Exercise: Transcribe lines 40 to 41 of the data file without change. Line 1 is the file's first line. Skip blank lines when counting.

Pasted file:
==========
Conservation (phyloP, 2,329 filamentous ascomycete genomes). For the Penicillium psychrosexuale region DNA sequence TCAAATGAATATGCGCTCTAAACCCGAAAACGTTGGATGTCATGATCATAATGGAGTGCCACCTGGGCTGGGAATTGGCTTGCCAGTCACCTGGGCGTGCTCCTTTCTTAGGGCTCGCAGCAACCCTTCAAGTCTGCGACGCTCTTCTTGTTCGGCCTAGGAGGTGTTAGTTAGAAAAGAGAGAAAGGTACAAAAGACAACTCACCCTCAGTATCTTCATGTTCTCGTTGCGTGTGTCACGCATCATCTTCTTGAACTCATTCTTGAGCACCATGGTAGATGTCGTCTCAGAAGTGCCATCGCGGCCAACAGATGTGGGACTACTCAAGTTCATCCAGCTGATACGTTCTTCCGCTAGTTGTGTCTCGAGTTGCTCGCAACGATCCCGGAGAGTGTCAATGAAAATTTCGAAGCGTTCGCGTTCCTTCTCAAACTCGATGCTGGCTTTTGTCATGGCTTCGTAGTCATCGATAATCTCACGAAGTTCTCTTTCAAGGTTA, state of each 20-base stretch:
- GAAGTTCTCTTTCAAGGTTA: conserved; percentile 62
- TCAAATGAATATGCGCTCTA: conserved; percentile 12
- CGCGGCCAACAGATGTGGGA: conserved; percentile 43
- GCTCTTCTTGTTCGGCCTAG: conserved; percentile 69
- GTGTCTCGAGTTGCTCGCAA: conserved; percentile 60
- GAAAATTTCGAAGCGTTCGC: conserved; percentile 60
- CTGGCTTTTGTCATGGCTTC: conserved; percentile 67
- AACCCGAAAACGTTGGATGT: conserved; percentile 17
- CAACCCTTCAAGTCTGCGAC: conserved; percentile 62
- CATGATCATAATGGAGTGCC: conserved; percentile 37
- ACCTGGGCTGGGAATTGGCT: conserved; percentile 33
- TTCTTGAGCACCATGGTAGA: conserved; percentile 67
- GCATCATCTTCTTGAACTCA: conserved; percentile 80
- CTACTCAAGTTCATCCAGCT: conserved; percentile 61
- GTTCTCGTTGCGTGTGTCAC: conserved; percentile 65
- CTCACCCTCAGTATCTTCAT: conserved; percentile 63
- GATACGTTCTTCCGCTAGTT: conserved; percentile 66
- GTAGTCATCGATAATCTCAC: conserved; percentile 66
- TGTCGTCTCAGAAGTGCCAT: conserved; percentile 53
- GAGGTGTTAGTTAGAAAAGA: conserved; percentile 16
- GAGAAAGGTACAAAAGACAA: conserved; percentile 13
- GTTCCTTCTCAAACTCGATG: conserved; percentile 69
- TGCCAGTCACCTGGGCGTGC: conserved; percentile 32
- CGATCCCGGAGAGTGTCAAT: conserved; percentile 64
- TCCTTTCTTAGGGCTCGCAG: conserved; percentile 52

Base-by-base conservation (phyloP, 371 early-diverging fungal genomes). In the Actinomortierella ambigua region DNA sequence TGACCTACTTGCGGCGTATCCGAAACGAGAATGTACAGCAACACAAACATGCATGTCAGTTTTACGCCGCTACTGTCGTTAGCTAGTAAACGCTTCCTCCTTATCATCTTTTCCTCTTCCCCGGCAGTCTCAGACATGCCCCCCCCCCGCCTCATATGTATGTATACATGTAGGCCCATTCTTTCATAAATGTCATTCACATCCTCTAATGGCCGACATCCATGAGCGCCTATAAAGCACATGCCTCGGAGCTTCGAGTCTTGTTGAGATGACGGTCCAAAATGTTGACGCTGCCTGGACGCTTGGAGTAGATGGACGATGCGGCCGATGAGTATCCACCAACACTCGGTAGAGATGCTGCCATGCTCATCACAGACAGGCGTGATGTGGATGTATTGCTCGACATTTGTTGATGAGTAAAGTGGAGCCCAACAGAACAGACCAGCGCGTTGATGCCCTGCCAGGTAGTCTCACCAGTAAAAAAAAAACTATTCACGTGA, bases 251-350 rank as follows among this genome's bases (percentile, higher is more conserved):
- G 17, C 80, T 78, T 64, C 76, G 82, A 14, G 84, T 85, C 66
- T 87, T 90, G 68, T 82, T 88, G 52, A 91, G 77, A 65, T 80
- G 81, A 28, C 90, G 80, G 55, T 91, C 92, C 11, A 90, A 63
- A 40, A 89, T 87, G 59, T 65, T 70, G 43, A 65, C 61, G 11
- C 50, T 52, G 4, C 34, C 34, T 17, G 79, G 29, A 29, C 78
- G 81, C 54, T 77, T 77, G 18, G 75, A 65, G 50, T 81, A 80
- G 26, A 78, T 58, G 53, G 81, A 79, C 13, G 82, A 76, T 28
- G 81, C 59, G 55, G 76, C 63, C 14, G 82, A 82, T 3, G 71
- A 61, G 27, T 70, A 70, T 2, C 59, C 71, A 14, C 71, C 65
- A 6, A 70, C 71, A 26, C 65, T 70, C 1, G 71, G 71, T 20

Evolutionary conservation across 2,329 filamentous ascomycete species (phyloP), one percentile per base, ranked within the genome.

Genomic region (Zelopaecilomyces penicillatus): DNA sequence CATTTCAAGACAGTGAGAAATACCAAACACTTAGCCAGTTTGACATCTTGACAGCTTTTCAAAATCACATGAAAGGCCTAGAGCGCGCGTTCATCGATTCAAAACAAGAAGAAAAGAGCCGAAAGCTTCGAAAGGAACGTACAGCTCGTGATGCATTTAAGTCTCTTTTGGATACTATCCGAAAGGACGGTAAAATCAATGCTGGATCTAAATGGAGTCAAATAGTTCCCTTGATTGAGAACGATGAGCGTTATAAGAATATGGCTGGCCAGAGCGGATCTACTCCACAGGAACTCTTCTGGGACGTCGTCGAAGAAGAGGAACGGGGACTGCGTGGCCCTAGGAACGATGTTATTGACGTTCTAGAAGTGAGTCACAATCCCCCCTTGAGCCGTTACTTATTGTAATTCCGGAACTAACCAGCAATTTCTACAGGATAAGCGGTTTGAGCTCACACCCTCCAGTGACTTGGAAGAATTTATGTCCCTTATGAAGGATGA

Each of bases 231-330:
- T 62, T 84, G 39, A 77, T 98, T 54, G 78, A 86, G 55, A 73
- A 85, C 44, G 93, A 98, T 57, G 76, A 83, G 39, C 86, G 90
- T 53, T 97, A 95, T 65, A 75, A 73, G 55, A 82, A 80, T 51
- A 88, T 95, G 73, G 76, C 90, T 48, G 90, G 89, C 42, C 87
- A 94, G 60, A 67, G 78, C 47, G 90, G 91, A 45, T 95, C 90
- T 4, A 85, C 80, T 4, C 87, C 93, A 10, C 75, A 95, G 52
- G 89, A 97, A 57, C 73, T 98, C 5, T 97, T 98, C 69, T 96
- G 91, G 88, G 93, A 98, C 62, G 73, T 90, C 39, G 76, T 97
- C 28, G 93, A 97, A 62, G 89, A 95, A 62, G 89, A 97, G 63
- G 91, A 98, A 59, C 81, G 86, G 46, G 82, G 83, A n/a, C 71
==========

Each of bases 231-330:
- T 62, T 84, G 39, A 77, T 98, T 54, G 78, A 86, G 55, A 73